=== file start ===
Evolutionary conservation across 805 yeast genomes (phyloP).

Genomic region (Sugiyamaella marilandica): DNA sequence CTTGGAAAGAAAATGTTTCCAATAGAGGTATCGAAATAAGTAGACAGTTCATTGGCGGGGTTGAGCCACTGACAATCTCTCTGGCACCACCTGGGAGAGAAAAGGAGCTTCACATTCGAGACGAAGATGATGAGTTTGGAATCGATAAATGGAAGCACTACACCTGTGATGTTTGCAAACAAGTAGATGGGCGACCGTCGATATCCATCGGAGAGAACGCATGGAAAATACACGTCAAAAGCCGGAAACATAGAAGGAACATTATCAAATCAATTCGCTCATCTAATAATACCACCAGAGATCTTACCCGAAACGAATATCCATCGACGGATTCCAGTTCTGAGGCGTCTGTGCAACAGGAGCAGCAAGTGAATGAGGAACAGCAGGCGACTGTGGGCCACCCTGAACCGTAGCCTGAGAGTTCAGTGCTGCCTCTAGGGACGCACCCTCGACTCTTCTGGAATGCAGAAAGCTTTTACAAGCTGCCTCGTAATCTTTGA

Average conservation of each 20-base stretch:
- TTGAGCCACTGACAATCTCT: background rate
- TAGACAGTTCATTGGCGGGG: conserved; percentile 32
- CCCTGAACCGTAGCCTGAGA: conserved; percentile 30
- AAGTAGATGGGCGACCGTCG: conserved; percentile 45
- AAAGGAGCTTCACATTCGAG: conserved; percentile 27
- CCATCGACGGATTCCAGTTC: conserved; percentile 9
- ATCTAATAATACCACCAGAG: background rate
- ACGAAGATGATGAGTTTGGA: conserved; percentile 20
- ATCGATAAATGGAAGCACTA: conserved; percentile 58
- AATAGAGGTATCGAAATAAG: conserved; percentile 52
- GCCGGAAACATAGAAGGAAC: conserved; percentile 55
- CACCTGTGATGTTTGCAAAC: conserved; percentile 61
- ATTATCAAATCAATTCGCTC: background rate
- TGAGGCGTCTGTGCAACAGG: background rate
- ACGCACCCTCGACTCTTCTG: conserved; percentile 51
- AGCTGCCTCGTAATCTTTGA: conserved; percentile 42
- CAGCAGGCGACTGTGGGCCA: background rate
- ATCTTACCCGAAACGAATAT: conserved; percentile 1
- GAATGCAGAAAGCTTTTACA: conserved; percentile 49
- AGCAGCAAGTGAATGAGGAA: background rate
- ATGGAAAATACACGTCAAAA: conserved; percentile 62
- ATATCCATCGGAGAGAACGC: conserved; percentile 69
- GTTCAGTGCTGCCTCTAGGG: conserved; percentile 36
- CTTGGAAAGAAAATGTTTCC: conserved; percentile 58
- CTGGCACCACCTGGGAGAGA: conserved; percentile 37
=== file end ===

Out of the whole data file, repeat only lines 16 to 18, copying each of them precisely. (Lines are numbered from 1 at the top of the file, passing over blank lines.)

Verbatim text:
- ATTATCAAATCAATTCGCTC: background rate
- TGAGGCGTCTGTGCAACAGG: background rate
- ACGCACCCTCGACTCTTCTG: conserved; percentile 51